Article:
the end of an hour he had managed to get the boat that far. 
He was sick with nausea from his exertions, and at times it 
seemed that blindness smote him, for he could not see, his 
eyes vexed with spots and points of light that were as ex- 
cruciating as diamond-dust, his heart pounding up in his 
throat and suffocating him. Elijah betrayed no interest, 
did not move nor open his eyes; and Daylight fought out 
his battle alone. At last, falling on his knees from the 
shock of exertion, he got the boat poised on a secure balance 
on top the wall. Crawling on hands and knees, he placed 
in the boat his rabbit-skin robe, the rifle, and the pail. He 
did not bother with the axe. It meant an additional crawl 
of twenty feet and back, and if the need for it should arise 
he well knew he would be past all need. 

Elijah proved a bigger task than he had anticipated. A 
few inches at a time, resting in between, he dragged him 
over the ground and up a broken rubble of ice to the side of 
the boat. But into the boat he could not get him. Elijah's 
limp body was far more difficult to lift and handle than an 
equal weight of like dimensions but rigid. Daylight failed 
to hoist him, for the body collapsed at the middle like a 
part-empty sack of corn. Getting into the boat, Daylight 
tried vainly to drag his comrade in after him. The best he 
could do was to get Elijah's head and shoulders on top the 
gunwale. When he released his hold, to heave from far- 


ther down the body, Elijah promptly gave at the middle 
and came down on the ice. 

In despair, Daylight changed his tactics. He struck the 
other in the face. 

"God Almighty, ain't you-all a man?" he cried. "There! 
damn you-all ! there ! " 

At each curse he struck him on the cheeks, the nose, the 
mouth, striving, by the shock of the hurt, to bring back the 
sinking soul and far-wandering will of the man. The eyes 
fluttered open. 

"Now listen!" he shouted hoarsely. "When I get your 
head to the gunwale, hang on! Hear me? Hang on! 
Bite into it with your teeth, but hang on!" 

The eyes fluttered down, but Daylight knew the mes-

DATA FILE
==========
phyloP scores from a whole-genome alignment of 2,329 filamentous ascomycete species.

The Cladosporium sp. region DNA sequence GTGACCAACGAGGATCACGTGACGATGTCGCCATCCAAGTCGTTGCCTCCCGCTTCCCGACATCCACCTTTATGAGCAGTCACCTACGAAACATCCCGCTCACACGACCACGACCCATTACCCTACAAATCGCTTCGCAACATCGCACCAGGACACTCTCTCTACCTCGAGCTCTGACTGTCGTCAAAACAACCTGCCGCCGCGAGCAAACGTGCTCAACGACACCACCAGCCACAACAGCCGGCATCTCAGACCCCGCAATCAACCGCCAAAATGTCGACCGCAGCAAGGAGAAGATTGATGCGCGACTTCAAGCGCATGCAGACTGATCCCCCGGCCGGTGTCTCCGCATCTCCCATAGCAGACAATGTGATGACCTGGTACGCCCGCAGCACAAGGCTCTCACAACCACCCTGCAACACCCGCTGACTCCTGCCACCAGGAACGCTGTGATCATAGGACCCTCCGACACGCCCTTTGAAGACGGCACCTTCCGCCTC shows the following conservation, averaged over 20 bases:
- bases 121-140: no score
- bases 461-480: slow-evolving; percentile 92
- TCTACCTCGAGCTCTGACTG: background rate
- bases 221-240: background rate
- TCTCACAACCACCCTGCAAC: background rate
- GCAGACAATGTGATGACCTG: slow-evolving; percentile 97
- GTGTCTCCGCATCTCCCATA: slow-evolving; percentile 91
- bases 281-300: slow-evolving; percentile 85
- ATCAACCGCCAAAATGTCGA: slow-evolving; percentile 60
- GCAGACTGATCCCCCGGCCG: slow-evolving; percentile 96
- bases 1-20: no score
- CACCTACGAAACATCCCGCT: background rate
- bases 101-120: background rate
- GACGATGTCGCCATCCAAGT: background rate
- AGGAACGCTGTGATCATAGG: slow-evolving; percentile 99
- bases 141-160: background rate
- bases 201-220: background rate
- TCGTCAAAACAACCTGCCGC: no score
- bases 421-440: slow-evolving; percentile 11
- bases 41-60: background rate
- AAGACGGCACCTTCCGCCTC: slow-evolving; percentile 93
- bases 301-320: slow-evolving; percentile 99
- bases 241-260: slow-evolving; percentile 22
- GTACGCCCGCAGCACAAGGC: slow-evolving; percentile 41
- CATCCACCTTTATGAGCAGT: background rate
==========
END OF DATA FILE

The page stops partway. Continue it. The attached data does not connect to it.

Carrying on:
sage had been received. Again he got the helpless man's 
head and shoulders on the gunwale. 

"Hang on, damn you! Bite in!" he shouted, as he 
shifted his grip lower down. 

One weak hand slipped off the gunwale, the fingers of 
the other hand relaxed, but Elijah obeyed, and his teeth 
held on. When the lift came, his face ground forward, and 
the splintery wood tore and crushed the skin from nose, 
lips, and chin ; and, face downward, he slipped on and down 
to the bottom of the boat till his limp middle collapsed 
across the gunwale and his legs hung down outside. But 
they were only his legs, and Daylight shoved them in after 
him. Breathing heavily, he turned Elijah over on his 
back, and covered him with his robes. 

The final task remained — the launching of the boat. 
This, of necessity, was the severest of all, for he had been 
compelled to load his comrade in aft of the balance. It 
meant a supreme effort at lifting. Daylight steeled him- 
self and began. Something must have snapped, for, though 
he was unaware of it, the next he knew he was lying doubled 
on his stomach across the sharp stern of the boat. Evi- 


dently, and for the first time in his life, he had fainted. 
Furthermore, it seemed to him that he was finished, that he 
had not one more movement left in him, and that, strangest 
of all, he did not care. Visions came to him, clear-cut and 
real, and concepts sharp as steel cutting-edges. He, who 
all his days had looked on naked Life, had never seen so 
much of Life's nakedness before. For the first time he ex- 
perienced a doubt of his own glorious personality. For the